Simon lived on the lake of Galilee in a town called Capernaum. He was a fisherman. It wasn’t a sport for him. It was his job, and it was hard work.

He and some friends had a couple of fishing boats and of course the boats had no motors. They probably had a simple sail and an oar with which to steer. Much of the time, the boat moved by people power. The boat wasn’t the Queen Mary, but it wasn’t dinghy either. I am exhausted after a few minutes on the rowing machine in the gym. Ancient fishermen must have been studs, but I’m sure they still came back to shore exhausted.

Now there were a couple of ways to fish from a boat.

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Leaders, Tasks and the Mission of Making Disciples

The Bible is nowhere near as interested in the abstractions of leadership theory as contemporary organizational theorists, but there may be some value in looking at the church through that lens.

I spent more more than a quarter century in an organization where mission accomplishment was central to all that we did. To plan operations, we learned to receive the mission, analyze the mission, restate the mission, develop and evaluate courses of action to accomplish the mission. Units of the organization trained repeatedly on their “mission-essential task list” (METL). Leaders led the organization using the principles of “mission command”.

Leaders lead organizations to accomplish their missions. Insofar as the church in the world shares the characteristics of all organizations, church leaders lead the church to accomplish its mission. The mission of the United Methodist Church is to make disciples of Jesus Christ for the transformation of the world. The UMC mission statement is a Wesleyan riff on Jesus’ “Great Commission” that closes the Gospel of Matthew.

Then Jesus came to [the eleven disciples] and said, “All authority in heaven and on earth has been given to me. Therefore go and make disciples of all nations, baptizing them into the name of the Father and of the Son and of the Holy Spirit, and teaching them to obey everything I have commanded you. And surely I am with you always, to the very end of the age.” Matthew 28:18-20

The church needs its leaders to direct their energies and talents to accomplish that mission.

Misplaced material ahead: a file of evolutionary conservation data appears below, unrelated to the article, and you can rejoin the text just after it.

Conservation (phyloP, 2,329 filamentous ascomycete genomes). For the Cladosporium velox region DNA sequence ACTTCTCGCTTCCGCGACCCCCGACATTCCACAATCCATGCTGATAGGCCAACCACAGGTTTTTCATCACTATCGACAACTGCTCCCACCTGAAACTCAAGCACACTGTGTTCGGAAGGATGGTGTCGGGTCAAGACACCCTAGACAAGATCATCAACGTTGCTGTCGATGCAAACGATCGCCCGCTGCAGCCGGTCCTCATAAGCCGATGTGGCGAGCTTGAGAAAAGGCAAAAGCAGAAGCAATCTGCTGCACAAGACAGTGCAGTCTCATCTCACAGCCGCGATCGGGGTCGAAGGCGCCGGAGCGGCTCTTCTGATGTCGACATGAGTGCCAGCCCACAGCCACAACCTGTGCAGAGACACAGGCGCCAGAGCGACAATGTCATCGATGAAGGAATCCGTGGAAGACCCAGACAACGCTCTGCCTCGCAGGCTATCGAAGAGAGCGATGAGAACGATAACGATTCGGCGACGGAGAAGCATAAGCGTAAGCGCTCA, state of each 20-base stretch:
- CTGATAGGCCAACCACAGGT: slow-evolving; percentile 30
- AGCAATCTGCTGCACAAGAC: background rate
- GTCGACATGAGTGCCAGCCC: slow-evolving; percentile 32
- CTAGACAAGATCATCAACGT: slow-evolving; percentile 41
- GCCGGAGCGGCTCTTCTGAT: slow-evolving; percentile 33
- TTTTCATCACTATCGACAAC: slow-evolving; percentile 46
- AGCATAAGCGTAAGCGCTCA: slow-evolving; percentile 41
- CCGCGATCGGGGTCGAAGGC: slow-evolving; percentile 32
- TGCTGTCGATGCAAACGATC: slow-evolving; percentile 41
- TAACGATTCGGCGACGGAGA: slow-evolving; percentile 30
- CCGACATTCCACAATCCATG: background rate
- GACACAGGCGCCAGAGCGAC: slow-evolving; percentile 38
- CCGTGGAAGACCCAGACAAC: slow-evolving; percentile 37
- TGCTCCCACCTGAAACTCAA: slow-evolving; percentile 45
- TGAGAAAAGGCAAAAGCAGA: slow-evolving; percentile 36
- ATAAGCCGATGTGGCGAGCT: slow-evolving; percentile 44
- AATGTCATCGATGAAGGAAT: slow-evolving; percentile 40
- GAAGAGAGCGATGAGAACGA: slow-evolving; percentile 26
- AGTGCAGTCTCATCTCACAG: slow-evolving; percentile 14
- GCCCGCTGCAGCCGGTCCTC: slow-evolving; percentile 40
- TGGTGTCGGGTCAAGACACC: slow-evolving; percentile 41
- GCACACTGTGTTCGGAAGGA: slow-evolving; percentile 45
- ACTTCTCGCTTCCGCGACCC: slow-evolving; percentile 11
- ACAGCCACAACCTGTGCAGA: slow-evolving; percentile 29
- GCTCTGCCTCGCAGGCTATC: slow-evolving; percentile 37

Having said that, I also need to frame the mission of the church within the mission of God. Before disciple-making is human work, it is God’s work. “I will build my church,” Jesus declared. All authority in heaven and earth belong to him, and he will be present with his church until he comes in glory at the end of the age. The Book of Acts portrays the spread of the gospel and the growth of the church as the work of the Holy Spirit, and the Gospel of John reminds us that the wind of God blows where it wills.

As a Wesleyan Christian, I also see this  work of God through the lens of the Wesleyan order of grace:

  • Prevenient Grace: God’s work to prepare his way in the human heart and open the way to repentance and faith.
  • Convincing Grace: God’s work to convince people of sin and lead them to repentance.
  • Justifying Grace: God’s work to deliver those who put their faith in Jesus from guilt and restore a right relationship with God.
  • Sanctifying Grace: God’s work to deliver those who put their faith in Jesus from the power of sin, restore the image of God and perfect believers in love

Within the Wesleyan framework, discipleship is always communal or social. Making, baptizing and teaching disciples is the work of the whole church, takes place within the church and unites people to the church. Discipleship is not a solitary endeavor or experience.

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I Will Build My Church

Now when Jesus came into the district of Caesarea Philippi, he asked his disciples, “Who do people say that the Son of Man is?” And they said, “Some say John the Baptist, others say Elijah, and others Jeremiah or one of the prophets.” He said to them, “But who do you say that I am?” Simon Peter replied, “You are the Christ, the Son of the living God.” And Jesus answered him, “Blessed are you, Simon Bar-Jonah! For flesh and blood has not revealed this to you, but my Father who is in heaven. And I tell you, you are Peter, and on this rock I will build my church, and the gates of hell shall not prevail against it. I will give you the keys of the kingdom of heaven, and whatever you bind on earth shall be bound in heaven, and whatever you loose on earth shall be loosed in heaven.” Then he strictly charged the disciples to tell no one that he was the Christ.  (Matthew 16:13-20)

Jesus Takes Responsibility for Building the Church

“I will build my church.” These are the most important five words in Matthew 16:13-20. This passage announces the good news that Jesus is going to build a church that even the power of death (“the gates of hades”) cannot defeat. That’s the gospel in this passage.